The Best Chicken Noodle Soup
I’ve decided to share my recipe for The Best Chicken Noodle Soup. We’re in the heart of soup season, one of my favorite times of year. Not only am I obsessed – OBSESSED! – with broth, as a working mom I love anything that can be made in one big pot and that can serve the next day as leftovers. Of course, at TIK we’re also all about doing things the best way (not the quickest way) and that means this is a more complicated soup recipe than you might have made before, but trust me that it is super easy. And yes, it’s the absolute best chicken noodle soup you can make.
The keys are to do it over 2 days so that you can make an excellent broth, and to make the noddles from scratch. It is not as daunting as it sounds, we use a wonderful Tuscan pasta called “pici” from our friend Chef Silvia Baracchi of our Cooking under the Tuscan Sun culinary vacation.
For those of you with a pressure cooker (or InstantPot), you can do it in 1 day if you start in the morning.
The Best Chicken Noodle Soup
For the chicken and the broth:
- 1 whole chicken (about 3 pounds – preferably free range)
- 2 carrots, ends removed andcut in half
- 3 celery stalks, cut in large chunks
- 1 large yellow onions, quartered
- 2 bay leaves
- 1 teaspoon whole black peppercorns
- 1 T salt
For the pasta:
- about 125 ml (4.5 oz) water
- 250 g (9 oz) flour
- Pinch of salt
For the soup:
- 2 medium carrots, cut on the bias into 1/2 inch slices
- 2 celery ribs, halved lengthwise and cut on the bias into 1/2 inch slices
- 1 T olive oil
- 2 quarts chicken bone broth
- pici pasta
Place the whole chicken (no giblets please, but the neck is fine) with all the other ingredients in a large pot on the stove and add water to cover completely. Heat to a boil and cook for about 60 minutes, skimming off any foam as it rises, or until the meat is fully cooked. Remove the chicken (careful – it’s hot!) and transfer to a cutting board. Remove the large parts of meat – the breasts, legs, thighs, but don’t worry if you don’t get it all.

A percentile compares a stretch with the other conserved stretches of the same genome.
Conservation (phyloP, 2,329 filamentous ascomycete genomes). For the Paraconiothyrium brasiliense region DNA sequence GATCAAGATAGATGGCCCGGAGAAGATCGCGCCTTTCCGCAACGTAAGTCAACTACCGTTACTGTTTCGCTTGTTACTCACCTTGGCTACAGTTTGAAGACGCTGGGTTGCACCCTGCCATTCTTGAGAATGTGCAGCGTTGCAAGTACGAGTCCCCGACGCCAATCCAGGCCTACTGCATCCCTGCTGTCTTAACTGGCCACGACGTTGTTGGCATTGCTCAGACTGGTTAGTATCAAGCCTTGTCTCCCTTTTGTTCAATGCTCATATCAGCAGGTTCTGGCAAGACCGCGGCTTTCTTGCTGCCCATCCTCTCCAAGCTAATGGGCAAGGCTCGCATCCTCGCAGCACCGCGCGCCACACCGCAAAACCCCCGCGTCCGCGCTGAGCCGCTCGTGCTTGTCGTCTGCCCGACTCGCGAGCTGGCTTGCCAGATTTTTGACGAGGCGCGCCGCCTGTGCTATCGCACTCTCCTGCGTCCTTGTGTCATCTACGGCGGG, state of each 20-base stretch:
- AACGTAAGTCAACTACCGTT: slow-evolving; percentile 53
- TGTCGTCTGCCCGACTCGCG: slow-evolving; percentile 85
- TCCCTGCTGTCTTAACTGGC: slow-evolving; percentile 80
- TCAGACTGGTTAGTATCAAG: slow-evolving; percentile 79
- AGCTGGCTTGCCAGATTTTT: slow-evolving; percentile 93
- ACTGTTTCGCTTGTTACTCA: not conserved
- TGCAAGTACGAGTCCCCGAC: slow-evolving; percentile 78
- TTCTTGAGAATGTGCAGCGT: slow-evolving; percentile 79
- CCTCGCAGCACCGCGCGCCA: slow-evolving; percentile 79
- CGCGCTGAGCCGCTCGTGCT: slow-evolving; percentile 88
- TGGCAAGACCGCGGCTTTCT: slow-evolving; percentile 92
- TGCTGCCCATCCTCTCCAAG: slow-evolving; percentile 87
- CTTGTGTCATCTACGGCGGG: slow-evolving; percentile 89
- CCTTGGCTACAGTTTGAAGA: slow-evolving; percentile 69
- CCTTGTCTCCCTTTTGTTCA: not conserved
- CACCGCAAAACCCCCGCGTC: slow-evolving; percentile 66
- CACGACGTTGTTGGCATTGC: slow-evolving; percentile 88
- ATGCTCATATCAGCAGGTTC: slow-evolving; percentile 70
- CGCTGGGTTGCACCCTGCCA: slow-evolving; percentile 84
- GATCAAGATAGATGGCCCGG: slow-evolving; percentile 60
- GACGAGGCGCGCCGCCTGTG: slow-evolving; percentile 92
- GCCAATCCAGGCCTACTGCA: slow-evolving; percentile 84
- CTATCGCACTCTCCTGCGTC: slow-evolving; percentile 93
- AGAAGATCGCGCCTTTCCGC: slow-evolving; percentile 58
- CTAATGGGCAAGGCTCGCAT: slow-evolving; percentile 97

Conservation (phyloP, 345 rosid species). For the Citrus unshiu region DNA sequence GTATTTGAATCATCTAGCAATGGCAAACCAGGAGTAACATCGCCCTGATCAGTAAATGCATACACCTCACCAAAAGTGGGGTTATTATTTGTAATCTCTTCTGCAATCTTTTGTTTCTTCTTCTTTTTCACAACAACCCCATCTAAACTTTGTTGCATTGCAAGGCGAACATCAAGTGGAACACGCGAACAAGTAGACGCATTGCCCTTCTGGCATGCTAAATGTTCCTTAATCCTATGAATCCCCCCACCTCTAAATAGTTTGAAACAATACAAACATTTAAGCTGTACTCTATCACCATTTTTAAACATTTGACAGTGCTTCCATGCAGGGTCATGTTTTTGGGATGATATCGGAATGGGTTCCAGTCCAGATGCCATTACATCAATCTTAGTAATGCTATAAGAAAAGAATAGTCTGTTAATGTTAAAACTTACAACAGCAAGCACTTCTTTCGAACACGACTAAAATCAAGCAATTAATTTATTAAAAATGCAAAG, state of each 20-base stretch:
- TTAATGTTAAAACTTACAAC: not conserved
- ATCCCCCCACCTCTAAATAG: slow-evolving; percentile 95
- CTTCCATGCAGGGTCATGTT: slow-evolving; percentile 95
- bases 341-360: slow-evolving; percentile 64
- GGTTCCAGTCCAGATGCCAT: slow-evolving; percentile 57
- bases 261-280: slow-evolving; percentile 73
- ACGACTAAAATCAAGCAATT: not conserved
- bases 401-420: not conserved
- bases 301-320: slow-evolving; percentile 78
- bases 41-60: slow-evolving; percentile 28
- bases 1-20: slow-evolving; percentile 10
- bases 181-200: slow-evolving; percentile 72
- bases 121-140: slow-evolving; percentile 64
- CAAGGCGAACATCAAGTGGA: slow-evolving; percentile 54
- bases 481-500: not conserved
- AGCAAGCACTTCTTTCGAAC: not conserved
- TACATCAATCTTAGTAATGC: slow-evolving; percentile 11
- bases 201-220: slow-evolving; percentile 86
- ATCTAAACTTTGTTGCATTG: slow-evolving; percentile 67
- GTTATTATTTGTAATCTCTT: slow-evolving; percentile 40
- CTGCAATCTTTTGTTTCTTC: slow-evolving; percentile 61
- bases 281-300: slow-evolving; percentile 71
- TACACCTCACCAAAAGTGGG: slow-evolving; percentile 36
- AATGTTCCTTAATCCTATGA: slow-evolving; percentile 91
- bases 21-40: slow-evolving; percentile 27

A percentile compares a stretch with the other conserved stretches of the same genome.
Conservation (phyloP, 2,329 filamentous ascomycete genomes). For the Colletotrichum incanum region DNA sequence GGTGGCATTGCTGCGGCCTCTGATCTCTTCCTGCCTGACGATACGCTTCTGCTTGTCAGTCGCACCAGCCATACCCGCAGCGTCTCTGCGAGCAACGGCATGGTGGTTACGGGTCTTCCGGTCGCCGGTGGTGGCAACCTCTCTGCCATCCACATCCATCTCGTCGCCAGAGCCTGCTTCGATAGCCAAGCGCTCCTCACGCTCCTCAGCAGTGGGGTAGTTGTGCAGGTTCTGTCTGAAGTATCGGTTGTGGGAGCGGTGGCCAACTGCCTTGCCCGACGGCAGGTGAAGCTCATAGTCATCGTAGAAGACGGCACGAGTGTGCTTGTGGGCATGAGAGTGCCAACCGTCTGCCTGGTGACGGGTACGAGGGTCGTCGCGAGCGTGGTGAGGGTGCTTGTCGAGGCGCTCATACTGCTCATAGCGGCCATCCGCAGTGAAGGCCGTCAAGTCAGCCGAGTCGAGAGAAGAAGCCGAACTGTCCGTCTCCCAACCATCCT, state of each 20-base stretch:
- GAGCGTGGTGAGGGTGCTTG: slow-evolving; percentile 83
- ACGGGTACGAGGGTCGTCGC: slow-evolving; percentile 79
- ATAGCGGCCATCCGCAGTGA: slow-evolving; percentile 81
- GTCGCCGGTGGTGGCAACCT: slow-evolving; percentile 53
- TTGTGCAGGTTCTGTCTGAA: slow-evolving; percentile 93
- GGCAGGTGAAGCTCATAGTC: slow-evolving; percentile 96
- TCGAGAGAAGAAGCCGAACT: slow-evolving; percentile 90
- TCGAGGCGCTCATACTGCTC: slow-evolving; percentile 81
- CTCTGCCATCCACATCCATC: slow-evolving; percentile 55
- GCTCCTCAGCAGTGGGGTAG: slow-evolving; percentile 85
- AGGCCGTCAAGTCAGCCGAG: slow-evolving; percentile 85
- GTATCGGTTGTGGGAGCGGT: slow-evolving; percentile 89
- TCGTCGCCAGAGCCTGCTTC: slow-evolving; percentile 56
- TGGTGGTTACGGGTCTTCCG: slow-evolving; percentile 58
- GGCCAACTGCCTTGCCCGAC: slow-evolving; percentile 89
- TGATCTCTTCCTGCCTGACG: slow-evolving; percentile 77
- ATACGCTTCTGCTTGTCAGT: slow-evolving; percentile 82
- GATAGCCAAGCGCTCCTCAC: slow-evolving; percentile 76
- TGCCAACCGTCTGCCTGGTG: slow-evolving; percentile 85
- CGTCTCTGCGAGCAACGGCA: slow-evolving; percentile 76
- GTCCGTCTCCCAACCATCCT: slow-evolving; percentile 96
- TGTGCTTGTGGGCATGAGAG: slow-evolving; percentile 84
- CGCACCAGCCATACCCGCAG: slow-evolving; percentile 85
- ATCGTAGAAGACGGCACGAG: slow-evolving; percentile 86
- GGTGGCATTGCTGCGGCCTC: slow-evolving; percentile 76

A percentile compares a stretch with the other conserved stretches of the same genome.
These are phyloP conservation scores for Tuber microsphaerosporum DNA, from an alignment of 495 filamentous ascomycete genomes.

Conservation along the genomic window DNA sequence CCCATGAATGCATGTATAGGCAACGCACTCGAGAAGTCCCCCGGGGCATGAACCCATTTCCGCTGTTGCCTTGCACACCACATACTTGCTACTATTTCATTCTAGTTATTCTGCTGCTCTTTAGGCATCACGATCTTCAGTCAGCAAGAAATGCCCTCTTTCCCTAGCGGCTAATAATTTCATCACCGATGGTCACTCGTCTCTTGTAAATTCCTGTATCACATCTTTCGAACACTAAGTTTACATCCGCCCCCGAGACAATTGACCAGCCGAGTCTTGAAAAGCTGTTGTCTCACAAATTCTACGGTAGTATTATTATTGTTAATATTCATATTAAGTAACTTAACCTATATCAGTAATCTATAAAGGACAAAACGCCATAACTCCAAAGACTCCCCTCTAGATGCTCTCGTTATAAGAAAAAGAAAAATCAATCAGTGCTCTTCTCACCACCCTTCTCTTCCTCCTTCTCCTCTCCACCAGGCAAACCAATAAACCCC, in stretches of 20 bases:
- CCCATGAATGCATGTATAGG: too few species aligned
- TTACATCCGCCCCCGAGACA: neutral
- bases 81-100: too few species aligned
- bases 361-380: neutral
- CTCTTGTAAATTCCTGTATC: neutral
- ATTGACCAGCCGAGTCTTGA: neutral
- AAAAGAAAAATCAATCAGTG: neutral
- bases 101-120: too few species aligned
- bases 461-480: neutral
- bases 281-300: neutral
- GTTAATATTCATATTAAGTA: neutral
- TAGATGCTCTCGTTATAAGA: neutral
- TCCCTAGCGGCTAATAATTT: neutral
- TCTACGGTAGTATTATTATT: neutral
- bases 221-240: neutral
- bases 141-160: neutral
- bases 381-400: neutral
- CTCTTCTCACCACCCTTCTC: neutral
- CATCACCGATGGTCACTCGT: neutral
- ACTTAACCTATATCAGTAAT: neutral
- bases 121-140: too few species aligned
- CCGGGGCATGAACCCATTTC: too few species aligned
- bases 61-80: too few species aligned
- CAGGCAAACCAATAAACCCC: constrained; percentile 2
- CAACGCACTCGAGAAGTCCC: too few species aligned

Next, use a cleaver or chef’s knife to break up the remaining chicken carcass. You want the inside of the bones to be exposed, so give even those drumsticks a few good whacks. Place the carcass and the water and vegetables from the pot in a slow cooker and cook on low for 24 hours. (If you have a pressure cooker you can cook it on high pressure for 4 hours).
In the meantime, either shred the chicken or cut it into cubes, and set aside until ready to use. (Refrigerate it once it has cooled sufficiently.)
When the broth is ready, strain it and let it cool a bit so that you can skim off some of the fat. (Or, if you like chicken fat leave it in, it just makes for a heartier soup).
Make the pici pasta. Place the flour onto a board with a well in the center, then add water slowly as you mix until the dough comes together. You want a soft but not sticky mixture. Knead the dough until smooth. If the dough becomes hard, cover it and let it rest for 10 minutes until it “loosens” up.
Set aside for 20 minutes, then roll into a large disc about 1/2 inch thick. Cut the disc into narrow strips. Roll each piece by hand into a snake about 1/2 cm in diameter and 30-60 cm long. Keep rolling until all the noodles have been formed.
Next, in a large soup pot or dutch oven heat 1 T olive oil (or 1 T of the chicken fat if you kept it). Cook the celery and carrots on medium heat for about 6 minutes, until softened but not browned. Pour in the stock and bring to a boil, simmering until the vegetables are tender (about 5 more minutes). Season for salt.
Add the pici pasta and cook until the noodles float, then add the chicken and cook to heat. (You can add as much or as little chicken as you like – and save the rest for another recipe).
Serve and enjoy!
Cook’s note: you should have more broth than you need. Just cool any remaining broth in the fridge or freeze it until you need it.
If you’re looking for a more traditional Tuscan preparation of pici pasta, check out this recipe for Pici pasta with cherry tomatoes and herbs. The recipe can also be adapted for Turkey, especially at Thanksgiving time if you’re looking for how to use up your leftovers!
By Peg Kern
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